Marines or Finance out of Undergrad?

Hi,

Rising sophomore in undergrad. Studying Finance.

I have been planning on breaking into IB out of school. I recently have developed a strong desire to join the marines (as an officer, out of school. Not doing ROTC). I would likely only be in for four years.

My question is should I do a year or two stint in finance, grind my ass off for OCS, and do whatever comes next after my time served? Or should I join the marines straight out of school, and go from there?

Leaning towards the first option, but not sure about its plausibility.Β 

Thank you

Comments (58)

4mo
Isaiah_53_5 πŸ’ŽπŸ™ŒπŸ’ŽπŸ™ŒπŸ’Ž, what's your opinion? Comment below:

What do you want to do in the Marine Corps?

"If you always put limits on everything you do, physical or anything else, it will spread into your work and into your life. There are no limits. There are only plateaus, and you must not stay there, you must go beyond them." - Bruce Lee

Most Helpful
4mo
Isaiah_53_5 πŸ’ŽπŸ™ŒπŸ’ŽπŸ™ŒπŸ’Ž, what's your opinion? Comment below:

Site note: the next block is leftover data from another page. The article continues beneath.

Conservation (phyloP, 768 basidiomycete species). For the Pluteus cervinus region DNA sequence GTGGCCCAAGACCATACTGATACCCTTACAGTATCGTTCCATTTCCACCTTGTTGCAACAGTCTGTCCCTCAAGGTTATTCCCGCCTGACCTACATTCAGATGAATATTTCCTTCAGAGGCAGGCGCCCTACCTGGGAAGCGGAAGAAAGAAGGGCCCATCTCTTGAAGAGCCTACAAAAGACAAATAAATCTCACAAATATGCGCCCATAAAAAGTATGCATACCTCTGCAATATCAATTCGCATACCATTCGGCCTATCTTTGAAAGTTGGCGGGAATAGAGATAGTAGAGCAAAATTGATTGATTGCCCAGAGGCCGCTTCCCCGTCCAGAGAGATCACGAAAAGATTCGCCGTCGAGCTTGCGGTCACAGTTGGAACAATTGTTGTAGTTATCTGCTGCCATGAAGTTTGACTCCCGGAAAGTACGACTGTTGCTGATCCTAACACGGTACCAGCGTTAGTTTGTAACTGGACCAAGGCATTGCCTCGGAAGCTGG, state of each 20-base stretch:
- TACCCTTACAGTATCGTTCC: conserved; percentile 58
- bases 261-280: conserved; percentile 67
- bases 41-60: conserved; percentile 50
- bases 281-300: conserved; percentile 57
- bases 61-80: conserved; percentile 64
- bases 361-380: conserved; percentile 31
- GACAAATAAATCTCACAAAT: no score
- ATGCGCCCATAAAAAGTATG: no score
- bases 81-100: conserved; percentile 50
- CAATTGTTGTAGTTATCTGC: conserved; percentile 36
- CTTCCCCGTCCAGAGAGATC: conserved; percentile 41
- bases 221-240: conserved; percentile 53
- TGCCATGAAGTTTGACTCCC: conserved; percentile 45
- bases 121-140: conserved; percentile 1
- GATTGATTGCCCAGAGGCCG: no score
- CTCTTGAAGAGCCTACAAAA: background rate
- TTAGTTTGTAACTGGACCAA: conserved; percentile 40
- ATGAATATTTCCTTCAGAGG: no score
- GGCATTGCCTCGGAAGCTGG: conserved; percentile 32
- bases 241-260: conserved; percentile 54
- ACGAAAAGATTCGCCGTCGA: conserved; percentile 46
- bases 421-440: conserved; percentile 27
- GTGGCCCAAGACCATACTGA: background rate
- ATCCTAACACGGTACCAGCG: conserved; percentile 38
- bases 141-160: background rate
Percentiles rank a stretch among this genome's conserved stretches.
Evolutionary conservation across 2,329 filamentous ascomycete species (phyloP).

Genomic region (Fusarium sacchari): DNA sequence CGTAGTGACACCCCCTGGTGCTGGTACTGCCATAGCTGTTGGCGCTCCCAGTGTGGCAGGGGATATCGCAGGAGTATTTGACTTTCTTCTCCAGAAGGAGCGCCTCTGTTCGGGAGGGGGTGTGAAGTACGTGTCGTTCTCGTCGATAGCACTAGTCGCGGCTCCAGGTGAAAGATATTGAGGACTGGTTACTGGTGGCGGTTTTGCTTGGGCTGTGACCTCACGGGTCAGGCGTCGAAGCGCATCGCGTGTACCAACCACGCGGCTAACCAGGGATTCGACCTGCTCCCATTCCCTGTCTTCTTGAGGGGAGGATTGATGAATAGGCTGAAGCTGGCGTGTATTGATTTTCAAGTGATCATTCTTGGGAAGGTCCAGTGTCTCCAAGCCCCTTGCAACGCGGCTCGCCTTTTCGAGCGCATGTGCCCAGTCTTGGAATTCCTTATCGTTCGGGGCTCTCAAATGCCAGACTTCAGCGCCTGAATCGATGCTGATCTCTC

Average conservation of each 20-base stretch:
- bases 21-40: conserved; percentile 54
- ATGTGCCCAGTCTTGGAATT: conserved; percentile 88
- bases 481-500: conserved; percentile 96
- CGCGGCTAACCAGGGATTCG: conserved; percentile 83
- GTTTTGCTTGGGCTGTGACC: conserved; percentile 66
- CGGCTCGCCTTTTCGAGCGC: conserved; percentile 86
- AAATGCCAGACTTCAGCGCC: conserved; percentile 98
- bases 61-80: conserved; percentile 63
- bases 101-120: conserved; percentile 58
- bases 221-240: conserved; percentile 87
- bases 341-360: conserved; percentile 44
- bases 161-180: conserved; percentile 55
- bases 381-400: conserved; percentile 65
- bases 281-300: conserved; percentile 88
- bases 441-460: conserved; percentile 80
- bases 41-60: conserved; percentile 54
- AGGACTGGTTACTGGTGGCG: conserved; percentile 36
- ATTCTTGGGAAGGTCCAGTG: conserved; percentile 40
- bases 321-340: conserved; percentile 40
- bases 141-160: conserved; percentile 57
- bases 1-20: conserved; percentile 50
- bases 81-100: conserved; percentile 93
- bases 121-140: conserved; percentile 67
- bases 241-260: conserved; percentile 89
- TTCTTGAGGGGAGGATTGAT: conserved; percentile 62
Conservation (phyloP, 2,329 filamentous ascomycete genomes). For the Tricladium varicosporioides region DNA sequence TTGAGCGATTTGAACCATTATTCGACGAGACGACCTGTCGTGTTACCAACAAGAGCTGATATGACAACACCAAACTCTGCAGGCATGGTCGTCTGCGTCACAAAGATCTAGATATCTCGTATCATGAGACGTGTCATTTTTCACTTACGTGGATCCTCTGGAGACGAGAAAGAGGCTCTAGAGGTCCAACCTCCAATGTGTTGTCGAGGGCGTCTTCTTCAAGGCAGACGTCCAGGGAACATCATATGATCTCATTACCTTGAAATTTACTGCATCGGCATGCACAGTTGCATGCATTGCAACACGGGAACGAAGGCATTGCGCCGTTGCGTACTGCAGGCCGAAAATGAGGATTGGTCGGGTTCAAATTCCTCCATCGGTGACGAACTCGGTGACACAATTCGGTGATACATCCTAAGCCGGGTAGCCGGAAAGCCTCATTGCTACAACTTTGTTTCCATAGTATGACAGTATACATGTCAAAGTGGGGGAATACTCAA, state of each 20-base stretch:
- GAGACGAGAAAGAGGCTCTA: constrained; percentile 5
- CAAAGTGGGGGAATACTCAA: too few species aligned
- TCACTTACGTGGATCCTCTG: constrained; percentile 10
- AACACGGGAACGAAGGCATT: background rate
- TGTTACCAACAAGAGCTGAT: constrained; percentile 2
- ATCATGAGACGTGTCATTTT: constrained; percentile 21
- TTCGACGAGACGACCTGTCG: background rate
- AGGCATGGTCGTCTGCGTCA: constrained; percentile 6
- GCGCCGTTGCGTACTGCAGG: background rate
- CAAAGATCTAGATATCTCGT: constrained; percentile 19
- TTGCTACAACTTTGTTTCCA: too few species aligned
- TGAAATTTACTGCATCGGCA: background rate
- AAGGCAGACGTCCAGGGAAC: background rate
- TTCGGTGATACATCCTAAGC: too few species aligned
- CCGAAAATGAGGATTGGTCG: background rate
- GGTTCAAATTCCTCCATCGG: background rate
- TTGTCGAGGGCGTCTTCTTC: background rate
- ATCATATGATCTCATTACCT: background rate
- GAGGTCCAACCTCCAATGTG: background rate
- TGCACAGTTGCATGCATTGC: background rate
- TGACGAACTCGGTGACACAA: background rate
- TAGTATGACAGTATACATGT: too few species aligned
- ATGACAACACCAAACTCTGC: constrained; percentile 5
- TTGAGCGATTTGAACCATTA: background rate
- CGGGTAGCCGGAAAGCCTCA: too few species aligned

theman77

Could you be more specific please? Not sure I understand

There are different jobs within the Marine Corps.Β 

https://veteran.com/usmc-mos-codes/

Here are the different occupational fields for Marine Corps officers:

  • 01 – Manpower Officer

Manpower officers provide human resource and administrative support and would be responsible for ensuring the right people are in the right jobs.

  • 02 – Intelligence Officer

Intelligence officers are trained in one of the following intel disciplines: ground, human source, signals or air intelligence. Once they are promoted to major, all the areas merge, and they become Marine air ground task force (MAGTF) intel officers.

  • 03 – Infantry Officer

Marine infantry officers are responsible for training Marines in various ground combat missions, gathering and evaluating intel on enemy forces, developing battle plans and commanding your unit's use of weapons and equipment.

  • 04 – Logistics Officer

This job is critical in planning strategies for units at all levels. You would coordinate the movement of troops and equipment from ship to shore and onto forward operating bases.

  • 06 – Communications Officer

The communications officer is the mainstay for command and control of Marine forces. Their job would be to oversee the planning, installation, operation and maintenance of telecommunications and computer systems. They have to quickly establish communications capabilities on the battlefield.

  • 08 – Field Artillery Officer